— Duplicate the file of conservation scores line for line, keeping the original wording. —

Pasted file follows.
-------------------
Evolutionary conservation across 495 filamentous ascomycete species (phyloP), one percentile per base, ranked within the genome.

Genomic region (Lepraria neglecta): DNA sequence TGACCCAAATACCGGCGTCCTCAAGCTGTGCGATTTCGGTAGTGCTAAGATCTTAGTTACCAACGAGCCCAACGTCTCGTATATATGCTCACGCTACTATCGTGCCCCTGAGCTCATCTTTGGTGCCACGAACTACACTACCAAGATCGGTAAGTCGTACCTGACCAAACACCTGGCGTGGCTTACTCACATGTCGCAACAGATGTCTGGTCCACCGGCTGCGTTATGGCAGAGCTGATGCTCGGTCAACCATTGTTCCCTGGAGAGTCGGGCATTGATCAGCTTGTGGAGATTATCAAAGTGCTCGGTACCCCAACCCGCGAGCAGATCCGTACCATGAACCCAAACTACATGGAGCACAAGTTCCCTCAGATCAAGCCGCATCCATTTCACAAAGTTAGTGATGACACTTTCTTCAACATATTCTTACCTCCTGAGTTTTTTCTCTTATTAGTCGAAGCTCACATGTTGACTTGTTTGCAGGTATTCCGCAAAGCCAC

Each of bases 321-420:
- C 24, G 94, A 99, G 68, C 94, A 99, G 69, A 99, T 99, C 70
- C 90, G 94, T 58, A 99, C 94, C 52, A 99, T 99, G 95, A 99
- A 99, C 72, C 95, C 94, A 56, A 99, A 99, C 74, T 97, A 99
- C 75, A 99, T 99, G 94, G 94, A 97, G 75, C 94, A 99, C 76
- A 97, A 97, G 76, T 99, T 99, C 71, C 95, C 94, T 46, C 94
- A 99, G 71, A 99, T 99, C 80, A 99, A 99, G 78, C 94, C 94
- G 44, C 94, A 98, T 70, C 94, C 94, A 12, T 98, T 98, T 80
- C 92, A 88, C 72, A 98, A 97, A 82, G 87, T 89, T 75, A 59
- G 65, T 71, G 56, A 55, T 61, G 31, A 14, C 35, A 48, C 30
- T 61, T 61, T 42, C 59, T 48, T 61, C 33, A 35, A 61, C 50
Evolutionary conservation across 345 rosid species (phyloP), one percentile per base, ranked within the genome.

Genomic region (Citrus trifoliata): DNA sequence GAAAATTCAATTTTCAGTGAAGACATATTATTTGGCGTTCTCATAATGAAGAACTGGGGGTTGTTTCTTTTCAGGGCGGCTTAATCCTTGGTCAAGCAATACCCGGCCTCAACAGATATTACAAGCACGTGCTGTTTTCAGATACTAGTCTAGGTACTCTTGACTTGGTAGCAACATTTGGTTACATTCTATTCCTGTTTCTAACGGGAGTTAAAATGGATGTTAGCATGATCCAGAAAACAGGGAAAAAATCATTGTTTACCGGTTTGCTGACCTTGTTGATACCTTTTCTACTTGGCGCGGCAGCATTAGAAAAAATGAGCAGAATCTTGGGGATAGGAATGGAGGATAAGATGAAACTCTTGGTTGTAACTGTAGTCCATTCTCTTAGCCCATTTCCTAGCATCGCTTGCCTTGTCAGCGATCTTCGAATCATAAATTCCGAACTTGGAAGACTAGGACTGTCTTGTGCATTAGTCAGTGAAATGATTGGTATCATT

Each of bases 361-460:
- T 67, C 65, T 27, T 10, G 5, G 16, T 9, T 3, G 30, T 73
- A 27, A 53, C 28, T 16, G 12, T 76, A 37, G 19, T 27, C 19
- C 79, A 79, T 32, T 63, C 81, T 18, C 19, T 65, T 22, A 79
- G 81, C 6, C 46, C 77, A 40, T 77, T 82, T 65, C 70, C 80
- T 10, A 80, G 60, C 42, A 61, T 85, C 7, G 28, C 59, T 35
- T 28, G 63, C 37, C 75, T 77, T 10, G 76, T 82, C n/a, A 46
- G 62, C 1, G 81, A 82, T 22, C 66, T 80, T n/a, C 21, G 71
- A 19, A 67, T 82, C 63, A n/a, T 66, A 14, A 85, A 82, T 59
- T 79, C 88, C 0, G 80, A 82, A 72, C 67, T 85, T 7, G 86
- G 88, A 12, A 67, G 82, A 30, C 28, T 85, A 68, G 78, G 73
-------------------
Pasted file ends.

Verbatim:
Evolutionary conservation across 495 filamentous ascomycete species (phyloP), one percentile per base, ranked within the genome.

Genomic region (Lepraria neglecta): DNA sequence TGACCCAAATACCGGCGTCCTCAAGCTGTGCGATTTCGGTAGTGCTAAGATCTTAGTTACCAACGAGCCCAACGTCTCGTATATATGCTCACGCTACTATCGTGCCCCTGAGCTCATCTTTGGTGCCACGAACTACACTACCAAGATCGGTAAGTCGTACCTGACCAAACACCTGGCGTGGCTTACTCACATGTCGCAACAGATGTCTGGTCCACCGGCTGCGTTATGGCAGAGCTGATGCTCGGTCAACCATTGTTCCCTGGAGAGTCGGGCATTGATCAGCTTGTGGAGATTATCAAAGTGCTCGGTACCCCAACCCGCGAGCAGATCCGTACCATGAACCCAAACTACATGGAGCACAAGTTCCCTCAGATCAAGCCGCATCCATTTCACAAAGTTAGTGATGACACTTTCTTCAACATATTCTTACCTCCTGAGTTTTTTCTCTTATTAGTCGAAGCTCACATGTTGACTTGTTTGCAGGTATTCCGCAAAGCCAC

Each of bases 321-420:
- C 24, G 94, A 99, G 68, C 94, A 99, G 69, A 99, T 99, C 70
- C 90, G 94, T 58, A 99, C 94, C 52, A 99, T 99, G 95, A 99
- A 99, C 72, C 95, C 94, A 56, A 99, A 99, C 74, T 97, A 99
- C 75, A 99, T 99, G 94, G 94, A 97, G 75, C 94, A 99, C 76
- A 97, A 97, G 76, T 99, T 99, C 71, C 95, C 94, T 46, C 94
- A 99, G 71, A 99, T 99, C 80, A 99, A 99, G 78, C 94, C 94
- G 44, C 94, A 98, T 70, C 94, C 94, A 12, T 98, T 98, T 80
- C 92, A 88, C 72, A 98, A 97, A 82, G 87, T 89, T 75, A 59
- G 65, T 71, G 56, A 55, T 61, G 31, A 14, C 35, A 48, C 30
- T 61, T 61, T 42, C 59, T 48, T 61, C 33, A 35, A 61, C 50
Evolutionary conservation across 345 rosid species (phyloP), one percentile per base, ranked within the genome.

Genomic region (Citrus trifoliata): DNA sequence GAAAATTCAATTTTCAGTGAAGACATATTATTTGGCGTTCTCATAATGAAGAACTGGGGGTTGTTTCTTTTCAGGGCGGCTTAATCCTTGGTCAAGCAATACCCGGCCTCAACAGATATTACAAGCACGTGCTGTTTTCAGATACTAGTCTAGGTACTCTTGACTTGGTAGCAACATTTGGTTACATTCTATTCCTGTTTCTAACGGGAGTTAAAATGGATGTTAGCATGATCCAGAAAACAGGGAAAAAATCATTGTTTACCGGTTTGCTGACCTTGTTGATACCTTTTCTACTTGGCGCGGCAGCATTAGAAAAAATGAGCAGAATCTTGGGGATAGGAATGGAGGATAAGATGAAACTCTTGGTTGTAACTGTAGTCCATTCTCTTAGCCCATTTCCTAGCATCGCTTGCCTTGTCAGCGATCTTCGAATCATAAATTCCGAACTTGGAAGACTAGGACTGTCTTGTGCATTAGTCAGTGAAATGATTGGTATCATT

Each of bases 361-460:
- T 67, C 65, T 27, T 10, G 5, G 16, T 9, T 3, G 30, T 73
- A 27, A 53, C 28, T 16, G 12, T 76, A 37, G 19, T 27, C 19
- C 79, A 79, T 32, T 63, C 81, T 18, C 19, T 65, T 22, A 79
- G 81, C 6, C 46, C 77, A 40, T 77, T 82, T 65, C 70, C 80
- T 10, A 80, G 60, C 42, A 61, T 85, C 7, G 28, C 59, T 35
- T 28, G 63, C 37, C 75, T 77, T 10, G 76, T 82, C n/a, A 46
- G 62, C 1, G 81, A 82, T 22, C 66, T 80, T n/a, C 21, G 71
- A 19, A 67, T 82, C 63, A n/a, T 66, A 14, A 85, A 82, T 59
- T 79, C 88, C 0, G 80, A 82, A 72, C 67, T 85, T 7, G 86
- G 88, A 12, A 67, G 82, A 30, C 28, T 85, A 68, G 78, G 73